SREC I is Slate’s first debt-focused investment vehicle. The fund was oversubscribed with debt commitments from a global group of new and existing institutional investors, including a preferred equity investment from Goldman Sachs Asset Management’s Vintage and Vintage Real Estate Partners Funds. This investment builds on Slate’s existing partnership with Goldman Sachs Asset Management.

“Our primary focus at Slate is creating long-term value for our investors and we are excited to deepen and expand our relationships with valued partners such as Goldman Sachs Asset Management and other global institutional investors,” said Blair Welch, co-founding partner by Slate. “With the initial completion of this transaction, our platform and our team are now geared to exploiting convincing and creative investment opportunities across the entire capital stock.”

“By leveraging size and deep underwriting skills, Slate and the Vintage Funds have been able to structure a multi-faceted investment and acquire a high quality portfolio of real estate credit positions that combines downside protection and attractive return potential,” said Sean Brenan, Managing Director, Goldman Sachs Asset Management.

The acquisition will further expand Slate’s investment capacity and enable the company to offer bridging and transition loans, acquisitions of existing loans, investments in debt and flexible liquidity solutions for strong sponsors and assets.

Slate welcomes a group of new team members as part of the transaction and has hired additional professionals to ensure a seamless transition of the portfolio. Team members will join Slate’s offices in Chicago, New York, Dallas and Los Angeles.

BMO Capital Markets acted as financial advisor and Goodwin Procter LLP and McCarthy Tétrault LLP acted as legal advisor to Slate during the transaction.

About Slate Asset Management

Slate Asset Management is a global alternative investment platform with a focus on real estate. We focus on fundamentals with the aim of creating long-term value for our investors and partners. Slate’s platform offers a range of investment strategies including opportunistic, value-adding, core plus and leverage investments. We are supported by exceptional people and flexible capital that enable us to create and implement a wide range of compelling investment opportunities. Visit slateam.com to learn more.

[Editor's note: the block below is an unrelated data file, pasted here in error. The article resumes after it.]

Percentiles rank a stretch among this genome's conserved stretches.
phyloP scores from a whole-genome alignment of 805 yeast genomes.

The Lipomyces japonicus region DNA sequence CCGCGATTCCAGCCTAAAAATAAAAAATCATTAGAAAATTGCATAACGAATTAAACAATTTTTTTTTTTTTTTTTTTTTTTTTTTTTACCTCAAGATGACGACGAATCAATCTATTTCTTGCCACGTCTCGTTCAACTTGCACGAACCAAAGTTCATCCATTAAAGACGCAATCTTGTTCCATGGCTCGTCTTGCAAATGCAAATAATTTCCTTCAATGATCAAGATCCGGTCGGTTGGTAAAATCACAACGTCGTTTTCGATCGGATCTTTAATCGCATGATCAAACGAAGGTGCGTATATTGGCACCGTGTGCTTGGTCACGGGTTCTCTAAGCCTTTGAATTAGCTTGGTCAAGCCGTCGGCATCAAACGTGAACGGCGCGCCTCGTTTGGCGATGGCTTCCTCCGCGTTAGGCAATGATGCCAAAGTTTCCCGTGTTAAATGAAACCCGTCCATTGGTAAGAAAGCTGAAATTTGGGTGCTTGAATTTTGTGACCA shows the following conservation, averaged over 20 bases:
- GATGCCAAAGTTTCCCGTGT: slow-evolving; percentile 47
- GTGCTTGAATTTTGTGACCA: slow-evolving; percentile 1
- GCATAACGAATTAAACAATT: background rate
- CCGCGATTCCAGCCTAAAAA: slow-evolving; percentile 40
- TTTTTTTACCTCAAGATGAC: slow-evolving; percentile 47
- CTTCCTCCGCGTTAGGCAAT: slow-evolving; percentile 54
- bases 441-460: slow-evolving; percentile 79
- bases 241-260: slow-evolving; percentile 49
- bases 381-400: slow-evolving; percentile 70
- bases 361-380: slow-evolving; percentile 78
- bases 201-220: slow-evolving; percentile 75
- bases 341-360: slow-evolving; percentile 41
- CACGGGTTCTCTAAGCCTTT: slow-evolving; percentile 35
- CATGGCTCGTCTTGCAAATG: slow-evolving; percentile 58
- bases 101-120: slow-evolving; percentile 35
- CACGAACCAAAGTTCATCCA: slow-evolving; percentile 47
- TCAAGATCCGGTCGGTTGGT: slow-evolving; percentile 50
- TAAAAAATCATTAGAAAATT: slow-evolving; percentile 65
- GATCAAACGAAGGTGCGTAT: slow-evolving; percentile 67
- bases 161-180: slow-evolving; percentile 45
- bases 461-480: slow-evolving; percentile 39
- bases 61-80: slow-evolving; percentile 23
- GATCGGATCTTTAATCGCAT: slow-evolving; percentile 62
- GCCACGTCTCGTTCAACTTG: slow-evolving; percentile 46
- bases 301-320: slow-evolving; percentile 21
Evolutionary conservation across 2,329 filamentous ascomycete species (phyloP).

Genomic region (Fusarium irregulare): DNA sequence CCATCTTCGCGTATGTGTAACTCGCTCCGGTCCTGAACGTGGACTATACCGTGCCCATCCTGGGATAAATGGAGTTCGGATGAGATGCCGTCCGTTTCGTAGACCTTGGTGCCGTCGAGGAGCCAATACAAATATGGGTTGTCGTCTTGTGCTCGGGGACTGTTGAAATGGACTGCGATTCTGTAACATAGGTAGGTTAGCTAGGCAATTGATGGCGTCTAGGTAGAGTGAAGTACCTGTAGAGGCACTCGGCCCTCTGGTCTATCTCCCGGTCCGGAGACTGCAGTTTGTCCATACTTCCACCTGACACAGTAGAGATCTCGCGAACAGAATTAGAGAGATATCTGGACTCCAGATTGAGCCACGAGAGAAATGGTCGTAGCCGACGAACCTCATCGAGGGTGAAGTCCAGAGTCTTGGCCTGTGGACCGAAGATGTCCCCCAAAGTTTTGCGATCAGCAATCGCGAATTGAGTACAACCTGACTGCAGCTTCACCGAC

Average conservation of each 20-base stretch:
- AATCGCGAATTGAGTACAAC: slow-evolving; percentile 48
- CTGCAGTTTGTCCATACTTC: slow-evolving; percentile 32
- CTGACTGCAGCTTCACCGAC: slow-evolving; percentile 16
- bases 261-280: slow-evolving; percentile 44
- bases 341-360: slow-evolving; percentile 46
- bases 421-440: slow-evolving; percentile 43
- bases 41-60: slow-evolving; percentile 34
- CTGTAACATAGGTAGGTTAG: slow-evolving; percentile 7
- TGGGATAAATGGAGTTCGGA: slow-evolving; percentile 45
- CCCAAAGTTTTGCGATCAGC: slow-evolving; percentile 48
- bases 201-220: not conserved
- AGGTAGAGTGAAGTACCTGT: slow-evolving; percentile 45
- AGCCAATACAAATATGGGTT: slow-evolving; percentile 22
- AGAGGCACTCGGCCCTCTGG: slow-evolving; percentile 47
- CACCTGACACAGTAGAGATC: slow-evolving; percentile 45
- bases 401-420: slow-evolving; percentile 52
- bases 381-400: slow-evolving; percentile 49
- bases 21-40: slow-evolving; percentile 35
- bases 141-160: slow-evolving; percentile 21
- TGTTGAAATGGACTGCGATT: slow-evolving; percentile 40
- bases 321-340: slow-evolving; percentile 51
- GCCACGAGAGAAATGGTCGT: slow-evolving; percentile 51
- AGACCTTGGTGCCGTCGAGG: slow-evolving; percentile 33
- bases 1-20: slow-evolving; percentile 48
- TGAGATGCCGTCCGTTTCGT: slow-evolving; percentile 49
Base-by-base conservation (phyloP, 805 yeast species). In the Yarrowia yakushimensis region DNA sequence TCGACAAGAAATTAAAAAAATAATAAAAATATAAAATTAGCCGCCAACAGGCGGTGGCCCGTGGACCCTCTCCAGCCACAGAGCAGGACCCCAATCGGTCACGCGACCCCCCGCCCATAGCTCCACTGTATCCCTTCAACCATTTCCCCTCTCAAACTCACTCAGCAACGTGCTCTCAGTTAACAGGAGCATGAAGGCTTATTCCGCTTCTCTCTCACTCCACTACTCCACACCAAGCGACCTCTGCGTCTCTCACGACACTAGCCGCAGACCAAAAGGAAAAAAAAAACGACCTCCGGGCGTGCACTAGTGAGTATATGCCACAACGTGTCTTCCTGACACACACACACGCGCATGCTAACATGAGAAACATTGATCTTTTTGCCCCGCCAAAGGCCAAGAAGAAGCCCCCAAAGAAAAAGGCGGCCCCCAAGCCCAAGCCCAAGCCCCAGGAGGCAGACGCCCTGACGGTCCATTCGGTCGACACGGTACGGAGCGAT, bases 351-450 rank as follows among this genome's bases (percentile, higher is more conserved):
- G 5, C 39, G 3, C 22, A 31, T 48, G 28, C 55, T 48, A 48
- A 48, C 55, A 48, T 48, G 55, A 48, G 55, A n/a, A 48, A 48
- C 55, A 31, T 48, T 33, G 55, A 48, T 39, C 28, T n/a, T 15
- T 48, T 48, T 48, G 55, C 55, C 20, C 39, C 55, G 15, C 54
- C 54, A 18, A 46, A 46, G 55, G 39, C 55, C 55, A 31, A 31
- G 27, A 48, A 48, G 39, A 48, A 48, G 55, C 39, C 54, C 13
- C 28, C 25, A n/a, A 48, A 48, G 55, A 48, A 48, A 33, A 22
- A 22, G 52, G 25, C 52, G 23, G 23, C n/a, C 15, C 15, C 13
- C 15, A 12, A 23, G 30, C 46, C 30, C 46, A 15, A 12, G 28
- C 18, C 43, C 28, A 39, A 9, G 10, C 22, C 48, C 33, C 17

About Goldman Sachs Asset Management Vintage Funds

By bringing together traditional and alternative investments, Goldman Sachs Asset Management offers clients around the world a committed partnership and focus on long-term performance. As the primary investment division within Goldman Sachs (NYSE: GS), we provide investment and advisory services to the world’s leading institutions, financial advisors and individuals, drawing on our deeply connected global network and tailored expert insights in all regions and markets over 2 trillion US dollars in assets regulated worldwide as of March 31, 2021. Driven by the passion for our customers’ performance, we strive to build long-term relationships based on conviction, sustainable results and mutual success over time. Goldman Sachs Asset Management invests in the full spectrum of alternatives including private equity, growth equity, private credit, real estate and infrastructure. Founded in 1998, the Vintage Funds within Goldman Sachs Asset Management have been innovators in the secondary market and have invested over $ 40 billion since their inception. The Vintage Funds offer private market investors and managers worldwide liquidity, capital and partner solutions through private equity strategies. Follow us on LinkedIn.

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hot for sellers, tough for buyers

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CINCINNATI – The housing market is hot in the United States. And Cincinnati is no different.

It’s great for those looking to sell their home. But a challenge for anyone trying to buy one.

What you need to know

  • The real estate market in the greater Cincinnati area is one of the hottest in the country.
  • In June, listed houses were only on the market for nine days. The average sales prices have increased by 18.4% compared to the previous year.
  • Real estate agent Bob Dorger says it is a seller’s market.
  • Some sellers are willing to take the risk to take advantage of prices at the high end of the market.

“It’s definitely a sellers market. It can be a little frustrating to be a buyer due to limited inventory,” said Bob Dorger, owner of The Dorger Difference, a Cincinnati-based real estate agency affiliated with Comey & Shepherd Realtors.

Data released Thursday by Ohio Realtors shows sales in Cincinnati are up 10.9% year over year.

Cincinnati home sales for June 2021 (provided by Comey & Shepherd Realtors)